And finally, on Wednesday we went to Arundel WWT. First of all we walked along the moat surrounding Arundel Castle to look for Water Voles and quickly found 2 swimming incredibly close at times. One even came onto our side of the bank and was oblivious to school groups etc. passing by him. We then went into the wetlands centre itself and covered the collection first, followed by the hides. The collection was an opportunity for me to photograph species such as Common Scoters up close which can normally only be seen hundreds of metres offshore! The woodland hide allowed us to get very close views of Pheasants, Goldfinches and Reed Buntings but the scrape hide was incredibly quiet with a Male Mandarin in eclipse plumage being the only thing of note, and is most likely an escape from Arundel's vast collection. The Sand Martin hide however was very productive with a Common Tern perched about 15 metres away.We then found a Juvenile Dunlin very close to the hide. He seemed far smaller than the bird I photographed in Scotland last year though this is perhaps because he was a juvenile. We then went back to the Water Voles and we again quickly found them!
All in all a great few days which has left me with nearly 5000 photos to sort through and edit!!

Sunday, 15 July 2012

A Spot of Flycatching?

Apologies for the highly cliché title but I couldn't think of anything better! Well as the original title suggests, today I went looking for Spotted Flycatchers at a Cemetery in Grazeley, near Reading. We arrived at around 10:00am to be told by a birder who had been on site for the past hour that there was no sign of them. He then departed and after 20 minutes of searching the cemetery and the local recreation ground (where they had been seen the night before) we too failed to find them. Now I presumed that the small patch of woodland adjacent to the Cemetrey had been checked, but I soon discovered that this was not the case and within 5 minutes of entering the woodland I was watching 2 families of Spotted Flycatchers (9 individuals in total). We watched the birds for the next couple of hours and they were almost permanently on show. The light was poor and the birds unfortunately often remained distant but I managed to get a couple of OK record shots. The area was surprisingly rich in wildlife with Kestrel, Buzzard and Red Kite all being seen along with my first Marbled White Butterfly of the year.
As always - thanks for reading :-)

Friday, 13 July 2012

Garden Birds

Welcome to my new blog! Hopefully this will allow me to be a little more flexible with my blog posts and include more photographs. Since breaking up from school (yay!) I have spent a great deal of time in my portable hide in the garden (to be honest the weather has restricted me from going much further afield!) As the weather has been so miserable I have been able to get a perfectly black background from one particular perch which I quite like. To ensure the birds spend long enough on the perch so I have the time to get the photographs I would like, food is hidden inside the perch, meaning the birds have to spend a few moments extracting the food. The sparrows were particularly poor at doing this and would spend minutes at a time on the perch allowing me to get the perfect set up. To ensure the background was solid black I had to (for the first time in ages!) use manual exposure as opposed to Aperture Priority, which took a lot of getting used to!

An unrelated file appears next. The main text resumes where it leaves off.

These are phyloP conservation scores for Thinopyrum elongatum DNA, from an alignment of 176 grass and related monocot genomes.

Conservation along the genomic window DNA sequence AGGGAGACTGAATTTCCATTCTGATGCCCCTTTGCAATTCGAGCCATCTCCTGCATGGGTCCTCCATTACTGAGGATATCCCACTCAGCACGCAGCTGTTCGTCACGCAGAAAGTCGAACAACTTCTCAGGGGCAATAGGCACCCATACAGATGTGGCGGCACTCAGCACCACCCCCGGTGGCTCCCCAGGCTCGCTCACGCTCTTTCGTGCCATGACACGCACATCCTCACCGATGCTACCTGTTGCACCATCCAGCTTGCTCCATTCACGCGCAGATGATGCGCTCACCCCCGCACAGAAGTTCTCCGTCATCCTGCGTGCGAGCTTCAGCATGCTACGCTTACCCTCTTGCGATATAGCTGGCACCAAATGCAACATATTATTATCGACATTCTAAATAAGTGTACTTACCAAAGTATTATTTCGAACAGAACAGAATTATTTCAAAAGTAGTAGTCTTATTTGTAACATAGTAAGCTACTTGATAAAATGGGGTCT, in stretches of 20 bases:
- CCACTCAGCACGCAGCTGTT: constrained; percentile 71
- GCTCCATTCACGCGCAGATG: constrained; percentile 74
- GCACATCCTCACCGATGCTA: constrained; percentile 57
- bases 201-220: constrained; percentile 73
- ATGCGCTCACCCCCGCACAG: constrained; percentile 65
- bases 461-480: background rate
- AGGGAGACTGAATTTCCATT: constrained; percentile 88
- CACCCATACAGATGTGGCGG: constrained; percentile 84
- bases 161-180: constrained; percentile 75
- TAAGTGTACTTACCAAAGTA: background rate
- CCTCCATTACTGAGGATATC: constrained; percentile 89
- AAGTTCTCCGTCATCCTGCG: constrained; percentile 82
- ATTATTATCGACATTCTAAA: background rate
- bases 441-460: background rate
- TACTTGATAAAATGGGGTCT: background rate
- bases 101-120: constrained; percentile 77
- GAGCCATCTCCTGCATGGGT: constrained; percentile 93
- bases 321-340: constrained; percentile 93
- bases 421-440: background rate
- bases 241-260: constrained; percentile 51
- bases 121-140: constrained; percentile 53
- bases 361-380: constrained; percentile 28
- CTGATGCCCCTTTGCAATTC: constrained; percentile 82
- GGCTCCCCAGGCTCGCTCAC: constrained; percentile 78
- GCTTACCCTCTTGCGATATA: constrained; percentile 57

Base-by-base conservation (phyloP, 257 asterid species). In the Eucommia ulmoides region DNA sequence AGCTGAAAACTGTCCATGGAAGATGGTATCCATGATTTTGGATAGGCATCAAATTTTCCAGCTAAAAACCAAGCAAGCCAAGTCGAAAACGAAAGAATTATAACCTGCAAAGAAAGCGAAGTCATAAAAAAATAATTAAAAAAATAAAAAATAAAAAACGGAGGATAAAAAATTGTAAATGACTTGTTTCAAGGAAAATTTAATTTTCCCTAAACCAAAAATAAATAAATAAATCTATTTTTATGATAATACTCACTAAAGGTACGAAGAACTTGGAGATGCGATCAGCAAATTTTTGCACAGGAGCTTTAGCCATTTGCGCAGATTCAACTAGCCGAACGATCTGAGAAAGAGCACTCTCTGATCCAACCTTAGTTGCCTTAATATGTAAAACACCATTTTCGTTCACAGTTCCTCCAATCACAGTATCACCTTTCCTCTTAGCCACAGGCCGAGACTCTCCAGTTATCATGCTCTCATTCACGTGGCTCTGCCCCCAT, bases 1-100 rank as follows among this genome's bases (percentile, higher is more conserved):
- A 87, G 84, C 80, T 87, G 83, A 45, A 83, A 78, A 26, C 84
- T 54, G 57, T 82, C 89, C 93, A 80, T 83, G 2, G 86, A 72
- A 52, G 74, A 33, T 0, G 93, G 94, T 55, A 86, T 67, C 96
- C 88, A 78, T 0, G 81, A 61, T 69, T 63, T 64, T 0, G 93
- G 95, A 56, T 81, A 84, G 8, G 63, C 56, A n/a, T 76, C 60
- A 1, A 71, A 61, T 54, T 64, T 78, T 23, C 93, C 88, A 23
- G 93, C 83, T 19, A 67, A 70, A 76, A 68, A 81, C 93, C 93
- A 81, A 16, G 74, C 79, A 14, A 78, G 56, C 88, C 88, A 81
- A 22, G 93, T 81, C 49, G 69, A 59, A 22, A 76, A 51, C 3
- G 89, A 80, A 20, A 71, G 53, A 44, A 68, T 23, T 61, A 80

My next target were the Long Tailed Tits, which have recently raised 7 young at a nest site nearby. Although not visitors to my garden, they can often be found in the scrub areas outside. They were far trickier to photograph than the sparrows as they are very unpredictable in terms of where they are going to perch although with a little perseverance I was able to get respectable shots of the adults and the juveniles.
And finally, one of my favourite birds, the Robin. Hardly the pinnacle of exciting birds but it is one of the few species where I prefer photographing the juveniles to the adults. I was lucky enough to have a pair breeding in a nest on the floor very close to my home and yesterday I was fortunate to witness them fledging! Well I say fledge, they are still unable to fly, so perhaps hop out of the nest into a low lying shrub would be a more accurate description of the event. Of the 3 fledgling, 2 did the sensible thing and immediately sought shelter (it was raining... unsurprisingly!) however one decided to hop the other way into a bog. Now I am strongly against interfering with nature but on this one occasion to decided to help the poor little guy out and helped him out of the bog, and returned him to the patch of forest from which he fledged! Of course, throughout this period I managed to take just over 1000 photographs so below are a couple of my favourites, however more can be found on my website: